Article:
Who Loves Ya, Baby?

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Going back to the “ancient times” of television, there was a detective series featuring actor Telly Savalas in a series called “Kojak.” He was a tough, bald-headed cop who sucked on lollipops.

What I remember most about the series was a line he made famous: “Who loves ya, baby?” As I write this, I can’t help but think of that line. When Kojak said it, usually to a petty informant or a seedy co-worker, it wasn’t really an expression of love, but a throw-away line that implied, “You do something for me, I’ll do something for you.”

He kind of envisioned our era and many people whose love, unfortunately, is conditional.


Love that Pizza

Of all of the words tossed about with abandon these days, “love” most probably wins the grand prize. Love is applied to almost everything, from pizza to radial tires to someone playing the bongos on America’s Got Talent.

Love is so ubiquitous in its use on social media; many of us don’t even have to use the actual word, but apply all sorts of emojis. And there are dozens.

If I have given you the idea that I think love has sometimes become cheapened, you are correct. Know what? I am hardly alone. There are hundreds of articles that have been written on the over-commercialization of love, from Valentine’s Day to reality television dating shows.

Indeed, there are programs where people meet and get married within 90 days to shows where people marry solely based on love at first sight. Not surprisingly, almost all of those relationships fail. They fail because of the expectation that reality is the same as fantasy.

Anyone who has been in a committed relationship for more than a year knows fantasy and reality are often miles apart. It takes work to keep a loving relationship alive. “Work” is a tough concept to handle, even when it comes to parenting.

“Love” has become so contrived that some parents in love with their careers, social lives, travel schedules, and outside responsibilities have turned the nanny and babysitting business into a $16.2 billion industry that is growing more than two-percent on an annual basis. “Love” has even become so fictitious that a few wealthy parents spent hundreds of thousands of dollars to cheat their kids into colleges.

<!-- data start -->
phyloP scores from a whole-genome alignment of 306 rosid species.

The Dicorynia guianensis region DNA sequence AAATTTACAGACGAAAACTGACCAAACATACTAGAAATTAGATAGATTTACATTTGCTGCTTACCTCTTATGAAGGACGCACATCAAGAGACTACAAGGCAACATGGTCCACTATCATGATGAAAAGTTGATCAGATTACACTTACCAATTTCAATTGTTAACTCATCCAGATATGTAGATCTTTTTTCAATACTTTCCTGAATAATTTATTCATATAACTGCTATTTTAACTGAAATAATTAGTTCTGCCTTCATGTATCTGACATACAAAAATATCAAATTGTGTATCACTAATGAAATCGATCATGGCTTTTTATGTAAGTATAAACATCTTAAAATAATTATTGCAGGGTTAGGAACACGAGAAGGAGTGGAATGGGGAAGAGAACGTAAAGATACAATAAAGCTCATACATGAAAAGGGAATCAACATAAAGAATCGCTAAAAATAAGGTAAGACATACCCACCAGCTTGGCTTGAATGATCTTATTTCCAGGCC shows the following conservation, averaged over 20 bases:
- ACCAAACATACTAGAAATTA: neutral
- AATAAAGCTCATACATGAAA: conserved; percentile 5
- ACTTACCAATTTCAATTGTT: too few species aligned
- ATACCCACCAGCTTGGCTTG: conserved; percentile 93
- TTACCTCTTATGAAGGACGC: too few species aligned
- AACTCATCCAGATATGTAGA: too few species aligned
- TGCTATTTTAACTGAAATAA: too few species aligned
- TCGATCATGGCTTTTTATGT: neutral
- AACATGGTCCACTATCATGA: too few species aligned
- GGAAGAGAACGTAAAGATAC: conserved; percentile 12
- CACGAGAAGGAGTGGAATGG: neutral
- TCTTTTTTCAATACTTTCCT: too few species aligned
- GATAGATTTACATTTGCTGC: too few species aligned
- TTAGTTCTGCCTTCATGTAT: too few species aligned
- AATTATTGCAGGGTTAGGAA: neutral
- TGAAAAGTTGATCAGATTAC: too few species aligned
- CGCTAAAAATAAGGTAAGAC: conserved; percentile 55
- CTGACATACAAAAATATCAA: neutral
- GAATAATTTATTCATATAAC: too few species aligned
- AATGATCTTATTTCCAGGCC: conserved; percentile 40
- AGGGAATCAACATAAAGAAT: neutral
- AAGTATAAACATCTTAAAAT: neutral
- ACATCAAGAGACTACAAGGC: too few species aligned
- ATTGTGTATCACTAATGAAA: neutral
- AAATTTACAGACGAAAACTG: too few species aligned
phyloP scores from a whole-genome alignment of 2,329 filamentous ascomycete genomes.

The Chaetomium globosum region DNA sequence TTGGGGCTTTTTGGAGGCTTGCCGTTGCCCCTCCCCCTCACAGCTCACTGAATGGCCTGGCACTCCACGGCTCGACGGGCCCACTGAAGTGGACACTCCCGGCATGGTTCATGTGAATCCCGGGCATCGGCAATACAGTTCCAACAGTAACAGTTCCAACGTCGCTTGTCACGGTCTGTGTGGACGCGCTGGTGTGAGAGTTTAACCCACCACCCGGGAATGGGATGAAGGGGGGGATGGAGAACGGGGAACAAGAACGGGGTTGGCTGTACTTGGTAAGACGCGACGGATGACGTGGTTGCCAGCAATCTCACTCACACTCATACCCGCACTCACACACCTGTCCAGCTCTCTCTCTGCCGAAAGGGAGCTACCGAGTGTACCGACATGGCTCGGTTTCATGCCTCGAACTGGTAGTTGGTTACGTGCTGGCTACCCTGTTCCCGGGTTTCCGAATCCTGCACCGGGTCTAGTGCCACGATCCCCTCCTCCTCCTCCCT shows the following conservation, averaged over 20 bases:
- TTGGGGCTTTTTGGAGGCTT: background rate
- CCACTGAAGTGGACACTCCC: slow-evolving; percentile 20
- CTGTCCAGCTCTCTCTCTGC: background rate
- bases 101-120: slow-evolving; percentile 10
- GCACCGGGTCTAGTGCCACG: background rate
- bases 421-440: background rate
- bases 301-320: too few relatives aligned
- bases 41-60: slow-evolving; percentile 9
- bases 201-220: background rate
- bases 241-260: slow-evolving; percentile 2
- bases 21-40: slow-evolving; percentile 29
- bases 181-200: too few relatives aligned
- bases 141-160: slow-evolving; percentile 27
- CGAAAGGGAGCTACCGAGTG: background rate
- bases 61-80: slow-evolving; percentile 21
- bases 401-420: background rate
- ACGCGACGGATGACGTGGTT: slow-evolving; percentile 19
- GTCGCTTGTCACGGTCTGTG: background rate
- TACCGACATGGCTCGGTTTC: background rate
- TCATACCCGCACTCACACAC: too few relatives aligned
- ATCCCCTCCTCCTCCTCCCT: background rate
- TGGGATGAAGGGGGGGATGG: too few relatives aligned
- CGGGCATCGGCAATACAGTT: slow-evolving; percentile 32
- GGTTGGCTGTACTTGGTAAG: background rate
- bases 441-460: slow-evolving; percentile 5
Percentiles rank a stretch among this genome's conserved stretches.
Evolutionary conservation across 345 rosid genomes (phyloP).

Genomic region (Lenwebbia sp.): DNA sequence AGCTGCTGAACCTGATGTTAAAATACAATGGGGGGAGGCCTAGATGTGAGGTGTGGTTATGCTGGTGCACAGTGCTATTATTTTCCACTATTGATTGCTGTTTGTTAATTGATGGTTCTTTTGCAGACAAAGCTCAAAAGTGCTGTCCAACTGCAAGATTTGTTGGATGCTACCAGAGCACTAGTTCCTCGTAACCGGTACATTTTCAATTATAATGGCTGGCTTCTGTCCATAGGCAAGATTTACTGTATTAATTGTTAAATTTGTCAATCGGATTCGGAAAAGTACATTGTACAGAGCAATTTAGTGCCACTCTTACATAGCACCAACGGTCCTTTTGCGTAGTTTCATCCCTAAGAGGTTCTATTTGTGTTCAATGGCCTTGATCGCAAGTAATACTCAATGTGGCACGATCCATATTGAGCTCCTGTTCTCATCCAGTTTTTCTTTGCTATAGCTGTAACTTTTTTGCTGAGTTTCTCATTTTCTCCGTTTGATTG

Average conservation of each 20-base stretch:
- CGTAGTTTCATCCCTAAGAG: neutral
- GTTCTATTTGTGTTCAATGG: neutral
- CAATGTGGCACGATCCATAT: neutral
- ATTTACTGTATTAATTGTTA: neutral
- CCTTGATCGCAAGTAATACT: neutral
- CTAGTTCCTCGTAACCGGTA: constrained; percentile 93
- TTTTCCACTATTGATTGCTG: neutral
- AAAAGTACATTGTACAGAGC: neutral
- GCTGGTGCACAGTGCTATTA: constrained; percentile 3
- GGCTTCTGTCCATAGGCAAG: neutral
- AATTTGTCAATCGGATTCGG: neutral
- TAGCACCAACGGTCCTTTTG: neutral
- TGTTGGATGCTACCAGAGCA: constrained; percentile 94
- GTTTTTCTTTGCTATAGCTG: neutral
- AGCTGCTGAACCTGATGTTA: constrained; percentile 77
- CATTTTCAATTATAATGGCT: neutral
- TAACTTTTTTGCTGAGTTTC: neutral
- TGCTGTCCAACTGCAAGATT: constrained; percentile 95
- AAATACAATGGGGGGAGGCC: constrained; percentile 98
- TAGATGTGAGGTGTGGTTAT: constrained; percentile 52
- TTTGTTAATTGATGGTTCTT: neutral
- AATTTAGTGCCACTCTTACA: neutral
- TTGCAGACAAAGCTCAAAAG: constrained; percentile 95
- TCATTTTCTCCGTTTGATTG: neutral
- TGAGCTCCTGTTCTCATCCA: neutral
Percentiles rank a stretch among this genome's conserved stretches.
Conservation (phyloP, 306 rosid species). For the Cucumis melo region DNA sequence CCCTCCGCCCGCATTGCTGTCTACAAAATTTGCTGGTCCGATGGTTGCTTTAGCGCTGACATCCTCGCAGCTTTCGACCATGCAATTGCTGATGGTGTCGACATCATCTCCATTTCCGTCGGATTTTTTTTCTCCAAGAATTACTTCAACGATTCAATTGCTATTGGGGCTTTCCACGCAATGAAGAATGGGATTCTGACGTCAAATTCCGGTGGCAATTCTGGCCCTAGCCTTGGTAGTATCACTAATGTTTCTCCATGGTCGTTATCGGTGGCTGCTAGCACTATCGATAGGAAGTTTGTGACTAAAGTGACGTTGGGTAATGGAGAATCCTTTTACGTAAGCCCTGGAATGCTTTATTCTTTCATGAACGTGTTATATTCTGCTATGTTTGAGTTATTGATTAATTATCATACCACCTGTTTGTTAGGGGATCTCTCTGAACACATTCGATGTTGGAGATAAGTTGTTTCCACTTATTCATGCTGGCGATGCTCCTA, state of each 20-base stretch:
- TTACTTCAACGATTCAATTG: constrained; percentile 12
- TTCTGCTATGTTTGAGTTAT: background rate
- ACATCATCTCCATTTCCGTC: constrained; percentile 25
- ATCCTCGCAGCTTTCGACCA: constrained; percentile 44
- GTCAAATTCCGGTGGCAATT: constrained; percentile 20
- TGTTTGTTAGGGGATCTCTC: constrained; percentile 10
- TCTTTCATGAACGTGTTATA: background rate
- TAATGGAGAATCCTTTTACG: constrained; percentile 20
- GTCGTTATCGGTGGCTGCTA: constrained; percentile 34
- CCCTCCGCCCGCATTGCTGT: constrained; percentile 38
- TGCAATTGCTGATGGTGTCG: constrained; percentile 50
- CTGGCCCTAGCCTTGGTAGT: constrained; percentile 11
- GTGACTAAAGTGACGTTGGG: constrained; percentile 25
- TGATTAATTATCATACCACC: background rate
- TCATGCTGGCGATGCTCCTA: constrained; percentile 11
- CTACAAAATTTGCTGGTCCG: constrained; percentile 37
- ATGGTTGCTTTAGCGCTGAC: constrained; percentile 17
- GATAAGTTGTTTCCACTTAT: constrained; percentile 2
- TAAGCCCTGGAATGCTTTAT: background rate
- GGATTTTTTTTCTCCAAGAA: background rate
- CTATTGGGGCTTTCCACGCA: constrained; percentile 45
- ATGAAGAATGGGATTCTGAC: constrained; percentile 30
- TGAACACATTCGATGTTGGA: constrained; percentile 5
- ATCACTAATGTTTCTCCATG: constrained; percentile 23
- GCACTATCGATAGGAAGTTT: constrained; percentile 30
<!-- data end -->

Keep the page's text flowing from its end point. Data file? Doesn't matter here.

To round out this portion of love-talk are numerous confrontations among adults who have taken great exception to be unfollowed, unfriended, or ignored by former loving friends on social media. What is going on here?


A Lesson in Love

Very few college courses, let alone high schools, ever offer classes on “love.” Churches might provide such guidance from time to time, but many among us feel they’re too sophisticated for such falderal and fiddle-dee-dee.

We so rarely have guidance as to what love means, that there is an entire entertainment industry willing and able to feed us a perpetual stream of fantasy to tell us what love is about. But in all of this, from the cheapening of the word, to love at first sight dating shows to yelling and screaming at “friends” on social media, there is one element that is consistently missing: ourselves. And that’s the problem.

The refrain to Detective Kojak’s famous “Who loves ya, baby?” line should be a simple response: “I do.” Where have we heard “I do” before? It is more than a reflexive response. It is an expression, biblical if you will, of: “Here I am.”

If we do not love ourselves, how can we ever have an idea of what we want in love? More importantly, how often do we take the time to turn inward and ask ourselves what we need?

Look at the contestants on the reality dating television shows, both men and women. They are beautiful and young, well-dressed, and well-rehearsed, and yet there is emptiness behind their eyes. They are playing a game with their hearts. I have known people who seethed because an online social media friend, someone they never met in person, no longer “likes” them. I’m sure you have had an acquaintance confide that someone they thought they loved, didn’t even share their values.

Love is not a dating show or an app, and loving ourselves is not an after-thought. It is basic to the heart. Now is the time to take inventory and learn to love yourself, before you can share that love with others. It’s time to realize who loves ya, baby!



For more information about Hall of Fame speaker and bestselling author Steve Gilliland and the Gilliland Foundation, please contact steve@stevegilliland.com / 724-540-5019 / www.stevegilliland.com.